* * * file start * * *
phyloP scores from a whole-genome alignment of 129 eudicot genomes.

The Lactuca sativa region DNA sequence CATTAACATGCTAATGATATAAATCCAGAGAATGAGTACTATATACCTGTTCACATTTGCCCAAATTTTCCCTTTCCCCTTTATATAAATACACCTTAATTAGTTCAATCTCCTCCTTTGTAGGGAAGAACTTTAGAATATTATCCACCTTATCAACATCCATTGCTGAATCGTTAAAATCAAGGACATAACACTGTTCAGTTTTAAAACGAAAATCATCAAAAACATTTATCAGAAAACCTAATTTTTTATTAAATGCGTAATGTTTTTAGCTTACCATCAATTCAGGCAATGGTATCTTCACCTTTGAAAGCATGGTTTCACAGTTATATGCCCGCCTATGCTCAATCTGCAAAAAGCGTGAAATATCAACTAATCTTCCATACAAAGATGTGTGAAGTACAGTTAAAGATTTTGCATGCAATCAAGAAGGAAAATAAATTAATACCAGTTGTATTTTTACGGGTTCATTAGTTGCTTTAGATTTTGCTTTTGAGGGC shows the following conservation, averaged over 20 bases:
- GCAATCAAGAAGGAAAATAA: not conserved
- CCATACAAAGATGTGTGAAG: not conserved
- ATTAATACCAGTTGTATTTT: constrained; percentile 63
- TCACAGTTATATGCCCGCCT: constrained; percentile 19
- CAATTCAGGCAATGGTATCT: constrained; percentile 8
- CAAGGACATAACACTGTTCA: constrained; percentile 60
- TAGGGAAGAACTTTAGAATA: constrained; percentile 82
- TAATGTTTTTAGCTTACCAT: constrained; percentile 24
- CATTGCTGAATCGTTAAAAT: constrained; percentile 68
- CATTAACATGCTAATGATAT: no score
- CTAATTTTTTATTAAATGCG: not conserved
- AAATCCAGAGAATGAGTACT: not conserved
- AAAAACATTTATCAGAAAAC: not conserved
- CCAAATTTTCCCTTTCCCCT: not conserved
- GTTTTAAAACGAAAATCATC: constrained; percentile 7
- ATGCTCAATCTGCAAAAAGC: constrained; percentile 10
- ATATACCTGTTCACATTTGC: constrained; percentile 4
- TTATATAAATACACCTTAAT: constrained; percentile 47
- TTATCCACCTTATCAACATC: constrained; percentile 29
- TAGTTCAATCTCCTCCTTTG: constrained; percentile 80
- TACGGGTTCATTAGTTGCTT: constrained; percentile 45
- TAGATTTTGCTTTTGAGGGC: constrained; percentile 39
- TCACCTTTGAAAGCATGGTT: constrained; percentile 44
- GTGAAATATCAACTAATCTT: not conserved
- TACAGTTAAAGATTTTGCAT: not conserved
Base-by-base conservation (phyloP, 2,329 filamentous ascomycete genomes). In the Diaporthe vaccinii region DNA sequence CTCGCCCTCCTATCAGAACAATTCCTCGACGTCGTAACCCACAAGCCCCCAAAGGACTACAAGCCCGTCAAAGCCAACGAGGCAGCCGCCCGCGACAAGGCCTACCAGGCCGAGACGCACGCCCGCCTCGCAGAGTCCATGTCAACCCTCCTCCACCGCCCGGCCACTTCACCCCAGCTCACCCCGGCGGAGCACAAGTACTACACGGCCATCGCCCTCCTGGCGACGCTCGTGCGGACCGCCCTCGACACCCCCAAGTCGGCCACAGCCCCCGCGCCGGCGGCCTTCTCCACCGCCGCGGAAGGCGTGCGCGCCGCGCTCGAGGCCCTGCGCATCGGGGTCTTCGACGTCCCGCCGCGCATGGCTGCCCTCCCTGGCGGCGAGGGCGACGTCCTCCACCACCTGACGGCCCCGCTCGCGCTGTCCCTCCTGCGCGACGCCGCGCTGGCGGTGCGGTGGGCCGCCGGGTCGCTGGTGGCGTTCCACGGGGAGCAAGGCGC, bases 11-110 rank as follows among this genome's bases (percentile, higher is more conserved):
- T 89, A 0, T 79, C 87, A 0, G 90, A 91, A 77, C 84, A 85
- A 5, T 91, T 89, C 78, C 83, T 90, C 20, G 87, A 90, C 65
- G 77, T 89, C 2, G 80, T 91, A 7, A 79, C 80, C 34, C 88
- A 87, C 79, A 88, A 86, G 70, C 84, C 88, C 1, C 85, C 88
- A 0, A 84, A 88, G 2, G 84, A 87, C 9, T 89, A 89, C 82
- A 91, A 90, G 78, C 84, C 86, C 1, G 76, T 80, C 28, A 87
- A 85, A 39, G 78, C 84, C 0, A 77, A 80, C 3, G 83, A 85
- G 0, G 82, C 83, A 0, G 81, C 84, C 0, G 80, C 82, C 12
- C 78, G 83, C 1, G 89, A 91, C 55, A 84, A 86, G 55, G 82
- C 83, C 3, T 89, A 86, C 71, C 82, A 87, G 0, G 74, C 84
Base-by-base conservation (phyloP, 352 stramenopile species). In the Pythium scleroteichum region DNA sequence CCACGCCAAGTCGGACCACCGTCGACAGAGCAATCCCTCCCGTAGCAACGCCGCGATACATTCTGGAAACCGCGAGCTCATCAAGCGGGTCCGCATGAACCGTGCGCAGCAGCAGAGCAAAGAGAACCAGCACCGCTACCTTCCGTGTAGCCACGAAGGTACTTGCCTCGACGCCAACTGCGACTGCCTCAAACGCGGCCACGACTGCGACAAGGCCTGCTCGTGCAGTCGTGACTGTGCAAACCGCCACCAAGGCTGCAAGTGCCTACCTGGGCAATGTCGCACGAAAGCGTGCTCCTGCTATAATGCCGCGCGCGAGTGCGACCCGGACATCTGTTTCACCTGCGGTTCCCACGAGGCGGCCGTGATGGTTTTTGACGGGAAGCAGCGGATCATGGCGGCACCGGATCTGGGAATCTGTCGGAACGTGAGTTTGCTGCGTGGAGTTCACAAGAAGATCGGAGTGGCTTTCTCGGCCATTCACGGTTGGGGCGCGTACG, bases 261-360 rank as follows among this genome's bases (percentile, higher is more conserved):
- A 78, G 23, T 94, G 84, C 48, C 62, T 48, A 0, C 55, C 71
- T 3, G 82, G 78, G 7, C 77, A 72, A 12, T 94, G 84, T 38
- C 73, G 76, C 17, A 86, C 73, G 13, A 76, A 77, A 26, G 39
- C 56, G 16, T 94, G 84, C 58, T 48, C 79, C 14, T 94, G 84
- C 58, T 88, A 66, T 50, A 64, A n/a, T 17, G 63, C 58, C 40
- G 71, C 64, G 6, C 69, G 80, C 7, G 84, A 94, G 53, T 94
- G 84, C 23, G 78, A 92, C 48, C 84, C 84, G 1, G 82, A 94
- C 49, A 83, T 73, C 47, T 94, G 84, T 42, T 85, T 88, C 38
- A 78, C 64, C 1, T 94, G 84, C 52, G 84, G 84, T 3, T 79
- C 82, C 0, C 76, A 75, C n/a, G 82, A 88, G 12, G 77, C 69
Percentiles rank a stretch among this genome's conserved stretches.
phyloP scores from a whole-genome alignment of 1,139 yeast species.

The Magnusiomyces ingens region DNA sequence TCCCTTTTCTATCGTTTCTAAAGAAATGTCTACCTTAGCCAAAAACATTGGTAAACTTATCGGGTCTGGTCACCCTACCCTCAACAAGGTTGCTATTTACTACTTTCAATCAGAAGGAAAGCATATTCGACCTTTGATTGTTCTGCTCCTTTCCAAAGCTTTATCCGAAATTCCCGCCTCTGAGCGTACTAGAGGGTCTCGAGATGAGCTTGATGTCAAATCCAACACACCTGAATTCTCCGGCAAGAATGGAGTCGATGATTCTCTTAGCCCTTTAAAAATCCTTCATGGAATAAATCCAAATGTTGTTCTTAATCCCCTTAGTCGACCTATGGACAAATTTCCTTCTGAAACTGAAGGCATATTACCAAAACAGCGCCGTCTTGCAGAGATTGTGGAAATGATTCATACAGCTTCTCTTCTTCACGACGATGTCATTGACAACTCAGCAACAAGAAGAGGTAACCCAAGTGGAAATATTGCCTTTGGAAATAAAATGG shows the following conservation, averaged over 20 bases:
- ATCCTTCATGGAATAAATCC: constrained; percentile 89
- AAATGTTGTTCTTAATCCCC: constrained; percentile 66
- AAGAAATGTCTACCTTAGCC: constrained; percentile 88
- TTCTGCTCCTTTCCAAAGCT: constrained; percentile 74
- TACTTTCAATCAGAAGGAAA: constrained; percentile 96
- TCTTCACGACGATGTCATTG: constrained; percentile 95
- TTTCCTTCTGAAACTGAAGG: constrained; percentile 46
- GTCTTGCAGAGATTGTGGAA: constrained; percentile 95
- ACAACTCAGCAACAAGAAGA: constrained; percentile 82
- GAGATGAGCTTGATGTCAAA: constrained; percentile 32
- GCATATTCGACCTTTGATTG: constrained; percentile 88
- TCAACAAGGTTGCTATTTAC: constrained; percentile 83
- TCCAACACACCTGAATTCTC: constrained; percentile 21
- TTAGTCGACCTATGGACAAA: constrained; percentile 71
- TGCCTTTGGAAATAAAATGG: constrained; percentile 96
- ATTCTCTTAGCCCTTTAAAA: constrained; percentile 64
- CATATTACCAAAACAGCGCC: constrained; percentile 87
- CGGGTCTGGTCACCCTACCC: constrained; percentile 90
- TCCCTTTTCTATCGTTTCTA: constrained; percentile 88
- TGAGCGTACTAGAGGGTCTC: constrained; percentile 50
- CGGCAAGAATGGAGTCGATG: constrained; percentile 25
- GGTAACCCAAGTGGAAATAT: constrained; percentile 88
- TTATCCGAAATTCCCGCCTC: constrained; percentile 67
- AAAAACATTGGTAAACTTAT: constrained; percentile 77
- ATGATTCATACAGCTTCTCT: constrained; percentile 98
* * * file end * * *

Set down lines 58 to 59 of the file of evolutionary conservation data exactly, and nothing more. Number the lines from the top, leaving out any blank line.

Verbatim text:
- TCTTCACGACGATGTCATTG: constrained; percentile 95
- TTTCCTTCTGAAACTGAAGG: constrained; percentile 46